Country Music History – Essential Recordings of 1967, Part II

Written by | October 25, 2016 7:29 | No Comments

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The Move, Bob Marley, and NRBQ.

1. “Jackson,” Johnny Cash and June Carter. Billy Edd Wheeler has quite a resume, having worked as a songwriter, performer (he went to #3 on the country charts in 1965 with “Ode to the Little Brown Shack Out Back”), playwright, author, and poet. Wheeler had the original idea for the hotter than a pepper sprout “Jackson,” but the song was reshaped by Jerry Lieber, who used his wife’s name (Gaby Rodgers) for the writing credit. Peaking at #2 on the country charts, “Jackson” ushered in a new era of fame for Johnny Cash during the late 1960s. Of course, the chemistry of Johnny and June went beyond the recording studio. Cash divorced his first wife in late 1967 and proposed to June during a concert if February of 1968. As for songwriter/novelist/visual artist Billy Edd Wheeler, he also had a credit on the 1978 Kenny Rogers #1 country hit “Coward of the County.”

2. “The Last Thing on My Mind,” Porter Wagoner and Dolly Parton. Songwriter Tom Paxton went from the University of Oklahoma into the United States Army and then became an important contributor to the 1960s Greenwich Village folk scene. Paxton recorded dozens of albums during his career and also wrote children’s literature. His first success as a songwriter came when The Fireballs took his drinking lament “Bottle of Wine” to the Top Ten of the pop charts in 1967. Paxton recorded “The Last Thing on My Mind” in 1964 and Hank Locklin had a minor U.K. hit with his 1966 cover version. The confused breakup of “The Last Thing on My Mind” was the first hit for Porter and Dolly, peaking at #7 on the country charts and has been covered by a laundry list of country and folk artists. For fun, check out the trippy, psychedelic version that concludes The Move’s famous 1970 album “Shazam.” Paxton returned to country and pop radio in 1981 when The Irish Rovers/The Rovers popularized his comedy drinking number “Wasn’t That a Party.” Could have been the whiskey, might have been the gin.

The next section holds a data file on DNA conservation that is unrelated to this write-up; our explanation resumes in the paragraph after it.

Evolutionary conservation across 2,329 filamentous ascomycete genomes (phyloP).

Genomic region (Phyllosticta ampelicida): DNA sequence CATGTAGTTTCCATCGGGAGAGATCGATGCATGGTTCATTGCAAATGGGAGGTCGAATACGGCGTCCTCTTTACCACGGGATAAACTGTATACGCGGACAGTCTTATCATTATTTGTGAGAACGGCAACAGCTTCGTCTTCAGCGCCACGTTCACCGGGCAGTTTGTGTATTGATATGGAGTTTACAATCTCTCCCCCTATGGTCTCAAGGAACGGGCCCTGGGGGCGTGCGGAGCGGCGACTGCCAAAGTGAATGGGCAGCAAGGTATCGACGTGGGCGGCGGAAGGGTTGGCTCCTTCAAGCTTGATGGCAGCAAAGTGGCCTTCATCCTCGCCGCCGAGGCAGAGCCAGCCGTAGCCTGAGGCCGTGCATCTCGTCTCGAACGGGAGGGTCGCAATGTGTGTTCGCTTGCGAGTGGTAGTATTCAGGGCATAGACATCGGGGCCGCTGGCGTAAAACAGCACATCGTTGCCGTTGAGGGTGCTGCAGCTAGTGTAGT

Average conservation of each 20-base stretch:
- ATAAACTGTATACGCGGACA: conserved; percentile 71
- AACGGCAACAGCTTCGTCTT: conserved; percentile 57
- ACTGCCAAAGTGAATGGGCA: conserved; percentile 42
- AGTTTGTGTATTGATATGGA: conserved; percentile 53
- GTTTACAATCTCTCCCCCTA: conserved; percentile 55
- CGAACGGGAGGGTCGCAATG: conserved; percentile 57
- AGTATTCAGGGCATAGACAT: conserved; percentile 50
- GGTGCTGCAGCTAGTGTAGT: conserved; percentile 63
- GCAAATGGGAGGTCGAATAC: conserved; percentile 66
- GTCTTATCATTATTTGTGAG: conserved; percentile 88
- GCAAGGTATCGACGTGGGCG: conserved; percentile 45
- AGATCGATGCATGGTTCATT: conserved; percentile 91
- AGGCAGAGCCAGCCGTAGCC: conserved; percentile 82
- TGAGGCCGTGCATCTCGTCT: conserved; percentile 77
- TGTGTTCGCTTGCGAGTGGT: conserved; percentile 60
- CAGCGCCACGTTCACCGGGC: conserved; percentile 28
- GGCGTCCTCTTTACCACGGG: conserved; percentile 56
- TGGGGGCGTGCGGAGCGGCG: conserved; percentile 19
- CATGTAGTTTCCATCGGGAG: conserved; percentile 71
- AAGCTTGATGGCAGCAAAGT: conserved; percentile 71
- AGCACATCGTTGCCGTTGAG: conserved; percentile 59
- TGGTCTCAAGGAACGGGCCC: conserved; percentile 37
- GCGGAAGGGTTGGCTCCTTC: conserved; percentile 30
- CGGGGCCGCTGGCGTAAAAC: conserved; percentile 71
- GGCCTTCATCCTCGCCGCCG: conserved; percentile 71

3. “Love of the Common People,” Waylon Jennings and the Waylors. John Hurley and Ronnie Wilkins were Nashville songwriters who had more than a business relationship, the two men were also lovers. They penned two pop standards – “Love of the Common People” and “Son of a Preacher Man.” The anti-poverty “Love of the Common People” was first recorded by The Four Preps and more than twenty-five different artists released the song between 1967 and 1970. Waylon’s take probably was too much of a folk/pop sound for country music at the time, it peaked at #67. In the early 1980s, Paul Young had a major international hit with his electronic pop cover version. Waylon gives that gritty baritone voice a real work out on this number. The name of Jennings’ backing unit worked better for Bob Marley.

4. “Ode to Billy Joe,” Bobbie Gentry. Bobbie Gentry brought Southern goth mystery into the mainstream with her 1967 pop and country hit “Ode to Billy Joe.” Gentry was raised in Mississippi and moved to Los Angeles as a teenager. Prior to finding fame, Gentry worked in a Vegas nightclub revue, was a model, and studied at the Los Angeles Conservatory of Music. “Ode to Billy Joe” was a superb piece of writing in terms of the lack of reaction to the suicide (“pass the biscuits, please”) and the unresolved nature of the relationship between the narrator and Billy Joe. Nine years after the song was released, the public’s appetite for more knowledge resulted in the hit movie “Ode to Billy Joe,” in which a young mussy haired Robby Benson couldn’t cope with his sexual identity.

5. “Pop A Top,” Jim Ed Brown. Finally, a country entry that has nothing to do with homosexuality. Nat Stuckey was splitting his time between being a performer and songwriter in the late 1960s; there may not be a more accurate album title in music history than “Nat Stuckey Really Sings.” “Pop A Top” mixed country’s two biggest themes, heartbreak and alcohol, but the big hook was the aluminum pop tab sound effect. This #3 hit was Jim Ed Brown’s biggest solo single, although he did hit #1 on the charts as a member of The Browns in 1959 (“The Three Bells”) and on a duet with Helen Cornelius in 1976 (“I Don’t Want to Have to Marry You”). Alan Jackson returned “Pop a Top” back to the country Top Ten in 2000 with his faithful recreation.